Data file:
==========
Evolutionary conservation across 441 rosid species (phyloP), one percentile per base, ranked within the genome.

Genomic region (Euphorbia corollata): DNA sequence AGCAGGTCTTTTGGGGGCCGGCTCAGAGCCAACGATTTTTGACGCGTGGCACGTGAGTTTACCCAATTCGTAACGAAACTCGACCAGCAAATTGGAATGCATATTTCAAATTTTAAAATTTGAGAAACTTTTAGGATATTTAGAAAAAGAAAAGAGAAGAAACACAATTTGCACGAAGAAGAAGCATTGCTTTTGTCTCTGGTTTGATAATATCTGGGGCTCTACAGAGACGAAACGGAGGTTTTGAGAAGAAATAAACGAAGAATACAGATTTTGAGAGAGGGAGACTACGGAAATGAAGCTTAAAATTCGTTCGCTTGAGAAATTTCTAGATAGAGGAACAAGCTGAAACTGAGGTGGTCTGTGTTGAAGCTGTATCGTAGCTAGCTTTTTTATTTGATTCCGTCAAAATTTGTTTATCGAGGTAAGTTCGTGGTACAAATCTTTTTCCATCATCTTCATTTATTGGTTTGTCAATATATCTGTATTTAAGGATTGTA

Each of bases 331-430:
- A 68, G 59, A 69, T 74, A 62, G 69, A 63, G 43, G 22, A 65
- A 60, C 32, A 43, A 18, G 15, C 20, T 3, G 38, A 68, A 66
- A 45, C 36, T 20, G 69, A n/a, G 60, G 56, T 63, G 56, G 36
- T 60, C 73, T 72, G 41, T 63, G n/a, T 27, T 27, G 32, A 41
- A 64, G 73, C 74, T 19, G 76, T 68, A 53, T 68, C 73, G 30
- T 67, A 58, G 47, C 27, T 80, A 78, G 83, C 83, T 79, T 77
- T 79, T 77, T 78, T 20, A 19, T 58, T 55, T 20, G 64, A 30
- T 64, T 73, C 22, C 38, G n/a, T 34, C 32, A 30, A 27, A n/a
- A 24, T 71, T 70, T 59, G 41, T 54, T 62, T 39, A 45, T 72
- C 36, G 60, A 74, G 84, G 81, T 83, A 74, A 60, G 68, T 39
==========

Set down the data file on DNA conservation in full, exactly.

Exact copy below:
Evolutionary conservation across 441 rosid species (phyloP), one percentile per base, ranked within the genome.

Genomic region (Euphorbia corollata): DNA sequence AGCAGGTCTTTTGGGGGCCGGCTCAGAGCCAACGATTTTTGACGCGTGGCACGTGAGTTTACCCAATTCGTAACGAAACTCGACCAGCAAATTGGAATGCATATTTCAAATTTTAAAATTTGAGAAACTTTTAGGATATTTAGAAAAAGAAAAGAGAAGAAACACAATTTGCACGAAGAAGAAGCATTGCTTTTGTCTCTGGTTTGATAATATCTGGGGCTCTACAGAGACGAAACGGAGGTTTTGAGAAGAAATAAACGAAGAATACAGATTTTGAGAGAGGGAGACTACGGAAATGAAGCTTAAAATTCGTTCGCTTGAGAAATTTCTAGATAGAGGAACAAGCTGAAACTGAGGTGGTCTGTGTTGAAGCTGTATCGTAGCTAGCTTTTTTATTTGATTCCGTCAAAATTTGTTTATCGAGGTAAGTTCGTGGTACAAATCTTTTTCCATCATCTTCATTTATTGGTTTGTCAATATATCTGTATTTAAGGATTGTA

Each of bases 331-430:
- A 68, G 59, A 69, T 74, A 62, G 69, A 63, G 43, G 22, A 65
- A 60, C 32, A 43, A 18, G 15, C 20, T 3, G 38, A 68, A 66
- A 45, C 36, T 20, G 69, A n/a, G 60, G 56, T 63, G 56, G 36
- T 60, C 73, T 72, G 41, T 63, G n/a, T 27, T 27, G 32, A 41
- A 64, G 73, C 74, T 19, G 76, T 68, A 53, T 68, C 73, G 30
- T 67, A 58, G 47, C 27, T 80, A 78, G 83, C 83, T 79, T 77
- T 79, T 77, T 78, T 20, A 19, T 58, T 55, T 20, G 64, A 30
- T 64, T 73, C 22, C 38, G n/a, T 34, C 32, A 30, A 27, A n/a
- A 24, T 71, T 70, T 59, G 41, T 54, T 62, T 39, A 45, T 72
- C 36, G 60, A 74, G 84, G 81, T 83, A 74, A 60, G 68, T 39